Fond of French Onion Soup

French onion soup (or soupe à l’oignon gratinée, if you’re French) is a classic example of winter comfort food. One plunge of a spoon through the melted cheesy crust to the richly flavorful broth below and you’ll be hooked.

French Onion SoupLegend has it that King Louis (either the 14th or 15th, take your pick) invented this dish after returning to his hunting lodge one night to find nothing in the pantry but onions, butter, and champagne. In reality it was probably created back in Roman times by a much more humble cook facing a similar predicament. This, like all truly great cooking, is a peasant dish born from necessity.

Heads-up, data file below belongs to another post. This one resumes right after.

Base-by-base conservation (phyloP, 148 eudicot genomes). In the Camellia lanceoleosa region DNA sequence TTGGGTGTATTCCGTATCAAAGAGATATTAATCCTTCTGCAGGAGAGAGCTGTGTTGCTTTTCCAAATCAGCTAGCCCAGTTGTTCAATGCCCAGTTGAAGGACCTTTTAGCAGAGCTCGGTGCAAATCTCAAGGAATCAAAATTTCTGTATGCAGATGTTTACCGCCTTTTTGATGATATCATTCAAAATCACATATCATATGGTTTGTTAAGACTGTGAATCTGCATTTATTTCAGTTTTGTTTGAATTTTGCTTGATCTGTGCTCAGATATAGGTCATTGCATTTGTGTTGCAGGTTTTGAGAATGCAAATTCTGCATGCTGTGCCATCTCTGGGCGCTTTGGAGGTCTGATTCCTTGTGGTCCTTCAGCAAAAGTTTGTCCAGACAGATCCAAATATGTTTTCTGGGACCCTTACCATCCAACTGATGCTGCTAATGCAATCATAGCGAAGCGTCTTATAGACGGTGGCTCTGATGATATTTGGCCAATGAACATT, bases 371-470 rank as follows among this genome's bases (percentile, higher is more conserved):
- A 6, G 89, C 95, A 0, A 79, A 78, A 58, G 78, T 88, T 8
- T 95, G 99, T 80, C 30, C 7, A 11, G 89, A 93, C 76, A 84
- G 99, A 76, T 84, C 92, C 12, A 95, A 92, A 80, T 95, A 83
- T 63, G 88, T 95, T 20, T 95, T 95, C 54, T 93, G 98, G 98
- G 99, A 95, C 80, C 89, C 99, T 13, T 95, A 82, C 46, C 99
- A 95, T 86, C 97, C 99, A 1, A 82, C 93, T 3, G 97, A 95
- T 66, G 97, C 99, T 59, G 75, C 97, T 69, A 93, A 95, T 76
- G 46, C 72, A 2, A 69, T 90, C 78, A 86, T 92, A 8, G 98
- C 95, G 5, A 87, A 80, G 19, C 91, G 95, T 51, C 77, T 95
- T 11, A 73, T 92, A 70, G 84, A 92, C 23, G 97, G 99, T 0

I love this recipe because at its core it’s about extracting as much complex flavor as possible from one ordinary ingredient, and that’s the ethos of Building Flavor!  Now bear with me as I geek out a bit – after a small science lesson you’ll know why each step matters, which means you can cook this without being chained to the recipe. [Read more…]

Beef Negimaki

When it comes to game day party food, the first thing that comes to most Americans’ minds is chicken wings.  Now there are a lot of delicious recipes for wings, but I’ve never really been a fan.  Call me lazy, but when it comes to grazing, I just don’t like having to work through something with a high bone-to-meat ratio.  So, when creating bites for a meaty snack platter, I take my inspiration from sushi.

Beef negimaki (negi=scallion, maki=roll) is that sushi restaurant staple for the carnivores.  The beef and the soy sauce are both rich in glutamates that lend that delicious umami flavor and the sugar in the mirin pulls it together into a glaze.

Beef Negimaki

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